Hypoglycemia occurs when blood glucose levels drop below normal levels.
This drop can occur for a variety of reasons, including a higher than needed dosage of insulin, stress or even a skipped or delayed meal after an insulin dose. There are certain illnesses, like liver disease or even tumors, which can cause hypoglycemia to occur as well.
Reactive hypoglycemia (also known as postprandial hypoglycemia) is a sudden drop of blood sugar levels that occurs within one to four hours of consuming a meal.
How Does Reactive Hypoglycemia Occur?
There are a variety of functions the body performs as it digests food. All parts of the digestive system contribute to the breakdown of food into nutrients and waste. As these processes occur, other parts of the body are reacting to the receipt of these nutrients.
For most of us, an average meal might take about two to three hours to clear the stomach. Of course, the size and makeup of the meal might influence that time frame.
For a small number of people, digestion is rapid, flooding the body with a large amount of glucose all at one time. This stimulates the body’s response mechanism to overreact and flood the body with insulin, to deal with all that glucose. The result is that the person is now feeling the effects of hypoglycemia – too little glucose. This overreaction is the cause of reactive hypoglycemia.
When the body becomes hypoglycemic, another hormone surges – adrenaline. This is the “fight or flight” hormone that shows up when the body believes it is in danger. Because hypoglycemia can be an emergency, that is an appropriate reaction.
With adrenaline surging through the body, the symptoms of hypoglycemia can include sweating, trembling, feeling shaky, nausea, blurred vision, confusion, dizziness, hunger, headache, pale skin, irritability, weakness, anxiety, pounding heart and racing pulse.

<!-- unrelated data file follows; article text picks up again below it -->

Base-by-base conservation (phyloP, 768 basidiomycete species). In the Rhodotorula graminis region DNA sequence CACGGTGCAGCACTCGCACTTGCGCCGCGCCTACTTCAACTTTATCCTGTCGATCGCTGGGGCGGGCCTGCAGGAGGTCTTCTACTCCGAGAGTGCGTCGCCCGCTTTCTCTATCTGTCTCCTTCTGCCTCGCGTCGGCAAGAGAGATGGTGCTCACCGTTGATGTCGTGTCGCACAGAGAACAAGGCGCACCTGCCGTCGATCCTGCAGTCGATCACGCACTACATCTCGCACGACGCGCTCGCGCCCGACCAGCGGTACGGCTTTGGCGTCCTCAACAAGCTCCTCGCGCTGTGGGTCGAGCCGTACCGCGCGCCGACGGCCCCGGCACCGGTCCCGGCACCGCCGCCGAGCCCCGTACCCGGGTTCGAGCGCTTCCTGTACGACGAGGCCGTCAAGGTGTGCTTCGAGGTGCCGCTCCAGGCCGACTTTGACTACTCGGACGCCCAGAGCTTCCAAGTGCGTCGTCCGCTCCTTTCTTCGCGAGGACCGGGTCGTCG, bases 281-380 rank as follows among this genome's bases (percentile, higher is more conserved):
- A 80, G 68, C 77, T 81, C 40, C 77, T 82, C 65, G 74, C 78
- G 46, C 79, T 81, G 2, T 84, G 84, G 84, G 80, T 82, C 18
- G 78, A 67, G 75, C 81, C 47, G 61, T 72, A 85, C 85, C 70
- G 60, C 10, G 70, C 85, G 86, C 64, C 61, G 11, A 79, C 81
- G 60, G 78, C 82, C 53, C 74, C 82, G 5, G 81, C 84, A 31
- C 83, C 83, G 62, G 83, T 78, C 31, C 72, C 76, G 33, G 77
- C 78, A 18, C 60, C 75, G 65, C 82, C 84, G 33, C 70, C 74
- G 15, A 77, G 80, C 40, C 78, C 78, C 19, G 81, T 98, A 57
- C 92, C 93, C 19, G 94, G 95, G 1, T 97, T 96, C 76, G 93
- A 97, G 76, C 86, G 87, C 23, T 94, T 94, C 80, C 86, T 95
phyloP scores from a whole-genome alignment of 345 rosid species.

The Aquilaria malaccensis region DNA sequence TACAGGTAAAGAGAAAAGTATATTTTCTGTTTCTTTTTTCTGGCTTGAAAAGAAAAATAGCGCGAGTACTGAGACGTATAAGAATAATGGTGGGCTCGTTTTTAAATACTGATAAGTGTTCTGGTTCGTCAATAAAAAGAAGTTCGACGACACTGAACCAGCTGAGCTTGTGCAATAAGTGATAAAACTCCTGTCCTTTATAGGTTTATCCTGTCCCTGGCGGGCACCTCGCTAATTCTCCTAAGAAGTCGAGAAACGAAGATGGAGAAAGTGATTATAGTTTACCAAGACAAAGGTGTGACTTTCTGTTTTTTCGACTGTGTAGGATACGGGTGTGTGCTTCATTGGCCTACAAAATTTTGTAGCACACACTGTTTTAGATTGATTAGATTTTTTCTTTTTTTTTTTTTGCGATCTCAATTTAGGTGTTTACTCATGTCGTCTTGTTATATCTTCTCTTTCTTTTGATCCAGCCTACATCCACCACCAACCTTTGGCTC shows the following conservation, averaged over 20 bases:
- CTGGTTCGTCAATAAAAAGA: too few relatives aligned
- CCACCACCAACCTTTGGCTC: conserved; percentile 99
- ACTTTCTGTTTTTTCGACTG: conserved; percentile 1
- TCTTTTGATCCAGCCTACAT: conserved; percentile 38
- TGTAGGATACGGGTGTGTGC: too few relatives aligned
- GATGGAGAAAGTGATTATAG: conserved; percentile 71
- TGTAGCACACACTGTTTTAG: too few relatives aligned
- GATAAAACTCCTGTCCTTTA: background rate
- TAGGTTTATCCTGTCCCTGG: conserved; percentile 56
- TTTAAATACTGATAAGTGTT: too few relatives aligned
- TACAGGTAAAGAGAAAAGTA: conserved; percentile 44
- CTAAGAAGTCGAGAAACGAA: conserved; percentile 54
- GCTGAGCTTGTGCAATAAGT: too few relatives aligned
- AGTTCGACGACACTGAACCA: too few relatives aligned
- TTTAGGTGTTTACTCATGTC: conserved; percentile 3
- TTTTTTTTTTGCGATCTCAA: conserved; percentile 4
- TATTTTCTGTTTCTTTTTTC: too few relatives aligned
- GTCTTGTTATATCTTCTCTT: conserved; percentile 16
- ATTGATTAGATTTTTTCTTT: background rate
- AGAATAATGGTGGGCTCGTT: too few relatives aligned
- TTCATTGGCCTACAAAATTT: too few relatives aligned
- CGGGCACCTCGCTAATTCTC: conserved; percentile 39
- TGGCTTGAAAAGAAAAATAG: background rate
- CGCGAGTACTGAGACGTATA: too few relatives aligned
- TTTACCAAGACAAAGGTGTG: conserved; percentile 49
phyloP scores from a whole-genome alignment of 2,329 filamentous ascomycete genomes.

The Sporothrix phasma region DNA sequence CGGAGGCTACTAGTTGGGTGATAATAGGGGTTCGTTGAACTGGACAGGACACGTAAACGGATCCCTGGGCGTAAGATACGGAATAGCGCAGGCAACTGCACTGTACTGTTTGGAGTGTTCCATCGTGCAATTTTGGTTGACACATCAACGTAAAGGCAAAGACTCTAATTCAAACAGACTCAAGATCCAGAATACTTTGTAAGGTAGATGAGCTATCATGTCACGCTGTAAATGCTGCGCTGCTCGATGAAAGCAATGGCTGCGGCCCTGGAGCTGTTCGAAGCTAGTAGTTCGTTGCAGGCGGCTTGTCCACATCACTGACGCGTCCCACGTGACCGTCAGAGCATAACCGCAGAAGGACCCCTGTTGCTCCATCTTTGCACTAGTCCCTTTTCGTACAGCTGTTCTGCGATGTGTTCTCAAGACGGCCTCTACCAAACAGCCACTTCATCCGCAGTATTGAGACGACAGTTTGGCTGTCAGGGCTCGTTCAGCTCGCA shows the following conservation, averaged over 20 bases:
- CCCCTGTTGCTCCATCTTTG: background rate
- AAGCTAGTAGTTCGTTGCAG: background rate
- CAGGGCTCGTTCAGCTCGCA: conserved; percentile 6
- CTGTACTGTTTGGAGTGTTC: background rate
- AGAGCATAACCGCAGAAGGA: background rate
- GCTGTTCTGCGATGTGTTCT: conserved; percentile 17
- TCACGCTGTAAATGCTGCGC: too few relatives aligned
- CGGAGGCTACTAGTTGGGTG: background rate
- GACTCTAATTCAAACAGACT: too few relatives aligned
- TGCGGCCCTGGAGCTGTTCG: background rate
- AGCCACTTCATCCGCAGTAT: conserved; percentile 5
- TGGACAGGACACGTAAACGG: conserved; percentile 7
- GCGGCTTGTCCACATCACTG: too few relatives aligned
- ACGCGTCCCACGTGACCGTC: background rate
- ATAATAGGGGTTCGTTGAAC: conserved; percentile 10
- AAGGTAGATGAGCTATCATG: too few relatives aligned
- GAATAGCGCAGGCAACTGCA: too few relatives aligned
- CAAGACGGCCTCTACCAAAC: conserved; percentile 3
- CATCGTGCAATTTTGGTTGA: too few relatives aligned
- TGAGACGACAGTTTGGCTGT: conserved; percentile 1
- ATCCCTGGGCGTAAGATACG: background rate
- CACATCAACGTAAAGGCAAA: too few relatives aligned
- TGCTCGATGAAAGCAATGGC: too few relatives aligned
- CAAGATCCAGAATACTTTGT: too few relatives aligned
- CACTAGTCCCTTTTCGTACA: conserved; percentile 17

Diagnosis and Treatment
Reactive hypoglycemia is difficult to diagnose. Taking a glucose tolerance test might be helpful, but not always. For those who suffer reactive hypoglycemia, they rarely experience it after every meal. Sometimes it is the composition of the meal that triggers it.
To avoid experiencing the symptoms of reactive hypoglycemia, it is important to include elements in each meal that slow digestion. Whole grains, high-fiber fruits, complex carbohydrates and proteins should be part of each meal. Limit sweets and sugary foods (simple carbohydrates), as these are the quickest to digest and have the highest levels of carbohydrates.
It is also important to manage the size and timing of one’s meals. Three smaller meals and a snack, spaced evenly through the day, will allow the body to steadily process intake of foods.
Caffeine should be avoided, as it enhances the effects of adrenaline. Alcohol can cause hypoglycemia all by itself, and should also be avoided.
If you are still concerned about your hypoglycemia, don’t hesitate to contact your doctor for a complete workup.